The executive director of the Vancouver Economic Commission’s Asia Pacific Centre is gone.
“The pandemic and the ensuing economic challenges have changed the environment around us,” said an email from Joan Elangovan to her contacts. “VEC has had to redesign its mandate and make some hard decisions.”
Elangovan wrote that that the Asia Pacific Centre closed July 13.
The 2014-founded centre’s budget has fluctuated, depending on trade missions. Much of Mayor Gregor Robertson’s trade mission spending to China and Europe came from VEC accounts during his 2008 to 2018 tenure in office. Mayor Kennedy Stewart has not travelled offshore since winning the 2018 election.
Last year, the Pacific Rim-focused division spent just over $179,000 on salaries (mostly Elangovan’s). Spokeswoman Ingrid Valou said there are no anticipated cost savings from the closure in 2020.
“We have not yet established a projection for 2021,” Valou said. “Uncertainty around the pandemic continues to present challenges in forecasting and planning international initiatives or events. Much of APC’s resources, including staff, have been reallocated or reassigned to other divisions or projects.”
For the year ended Dec. 31, 2017, the most-recent published on its website, VEC lost $217,709 after spending just over $4.06 million. City taxpayers funded VEC to the tune of $3.48 million.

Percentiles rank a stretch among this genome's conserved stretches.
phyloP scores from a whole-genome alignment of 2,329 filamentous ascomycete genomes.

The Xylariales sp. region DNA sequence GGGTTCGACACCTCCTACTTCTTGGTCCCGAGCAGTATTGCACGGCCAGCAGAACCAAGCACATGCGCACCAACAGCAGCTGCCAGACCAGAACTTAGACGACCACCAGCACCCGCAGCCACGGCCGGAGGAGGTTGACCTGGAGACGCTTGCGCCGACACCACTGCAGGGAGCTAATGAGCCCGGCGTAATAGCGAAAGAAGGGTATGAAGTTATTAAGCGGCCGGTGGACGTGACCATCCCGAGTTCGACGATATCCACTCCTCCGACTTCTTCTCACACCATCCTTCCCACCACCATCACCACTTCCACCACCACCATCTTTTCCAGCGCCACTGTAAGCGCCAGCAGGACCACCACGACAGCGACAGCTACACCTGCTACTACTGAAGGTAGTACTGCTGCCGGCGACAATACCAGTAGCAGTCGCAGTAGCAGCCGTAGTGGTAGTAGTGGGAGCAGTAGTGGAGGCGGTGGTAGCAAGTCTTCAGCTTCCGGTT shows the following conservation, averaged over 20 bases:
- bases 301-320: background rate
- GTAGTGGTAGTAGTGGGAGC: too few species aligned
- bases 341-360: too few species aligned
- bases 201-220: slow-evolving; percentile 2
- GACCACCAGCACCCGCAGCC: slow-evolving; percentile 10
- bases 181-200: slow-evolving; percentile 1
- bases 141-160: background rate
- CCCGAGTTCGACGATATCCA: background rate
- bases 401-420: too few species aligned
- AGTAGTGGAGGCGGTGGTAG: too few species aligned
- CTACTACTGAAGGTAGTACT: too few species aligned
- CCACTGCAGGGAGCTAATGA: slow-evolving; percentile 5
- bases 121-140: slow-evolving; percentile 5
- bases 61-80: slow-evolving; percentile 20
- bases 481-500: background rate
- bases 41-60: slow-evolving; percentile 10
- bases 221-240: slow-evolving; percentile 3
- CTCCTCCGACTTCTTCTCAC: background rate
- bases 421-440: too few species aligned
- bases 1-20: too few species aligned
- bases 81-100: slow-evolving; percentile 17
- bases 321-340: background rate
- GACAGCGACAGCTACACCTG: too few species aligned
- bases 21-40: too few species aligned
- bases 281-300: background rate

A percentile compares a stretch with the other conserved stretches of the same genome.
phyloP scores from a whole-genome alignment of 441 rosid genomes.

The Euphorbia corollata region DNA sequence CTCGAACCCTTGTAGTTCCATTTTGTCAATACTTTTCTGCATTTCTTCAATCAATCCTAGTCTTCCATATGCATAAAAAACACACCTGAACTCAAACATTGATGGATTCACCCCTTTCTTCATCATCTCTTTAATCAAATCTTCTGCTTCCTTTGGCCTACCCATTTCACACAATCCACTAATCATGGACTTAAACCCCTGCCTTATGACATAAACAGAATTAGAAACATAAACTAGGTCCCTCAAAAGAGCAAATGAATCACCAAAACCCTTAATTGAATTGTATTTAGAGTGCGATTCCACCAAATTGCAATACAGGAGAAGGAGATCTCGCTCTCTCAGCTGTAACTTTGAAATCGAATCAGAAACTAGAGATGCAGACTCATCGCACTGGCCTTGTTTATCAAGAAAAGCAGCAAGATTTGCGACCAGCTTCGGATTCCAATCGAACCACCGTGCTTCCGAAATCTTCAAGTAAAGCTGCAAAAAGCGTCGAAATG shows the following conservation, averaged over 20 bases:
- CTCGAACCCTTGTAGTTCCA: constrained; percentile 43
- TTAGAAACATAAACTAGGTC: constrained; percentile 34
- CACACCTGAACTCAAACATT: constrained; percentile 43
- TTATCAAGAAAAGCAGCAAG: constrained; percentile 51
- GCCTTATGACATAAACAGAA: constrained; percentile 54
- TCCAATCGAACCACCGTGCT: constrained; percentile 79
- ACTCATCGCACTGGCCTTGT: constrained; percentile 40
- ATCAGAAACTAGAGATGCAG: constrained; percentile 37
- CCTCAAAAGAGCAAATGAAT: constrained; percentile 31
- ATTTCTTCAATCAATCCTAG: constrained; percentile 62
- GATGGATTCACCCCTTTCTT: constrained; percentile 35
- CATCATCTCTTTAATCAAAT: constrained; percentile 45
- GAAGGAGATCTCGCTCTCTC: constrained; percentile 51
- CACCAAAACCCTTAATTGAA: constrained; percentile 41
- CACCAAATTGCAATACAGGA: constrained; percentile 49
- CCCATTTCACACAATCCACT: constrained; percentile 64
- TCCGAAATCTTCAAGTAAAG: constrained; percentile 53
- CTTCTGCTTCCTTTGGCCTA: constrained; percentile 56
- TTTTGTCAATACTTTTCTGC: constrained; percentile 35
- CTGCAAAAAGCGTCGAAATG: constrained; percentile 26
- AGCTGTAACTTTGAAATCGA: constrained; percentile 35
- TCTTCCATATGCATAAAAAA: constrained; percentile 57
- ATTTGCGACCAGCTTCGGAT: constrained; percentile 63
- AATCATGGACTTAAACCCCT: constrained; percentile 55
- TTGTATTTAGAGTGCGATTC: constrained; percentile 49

“The VEC continues to refine our services and programs to play our role to meet the businesses needs of the Vancouver economy and we expect to reallocate funding for the Asian Pacific Centre to other strategic initiatives,” said acting CEO Eleena Marley.
VEC’s board chair is Sadhu Johnston, Vancouver’s city manager. Johnston did not reply to theBreaker.news. City hall is struggling with the instant recession caused by the coronavirus pandemic. Unemployment rose to 13% in June, from 10.8% in May.
Meanwhile, VEC has spent $31,810 on rebranding, including $9,260 for a new logo by Tim Hoffpauir and $21,450 for web services from Domain7.
The other directors are chief financial officer Patrice Impey and deputy city manager Paul Mochrie.
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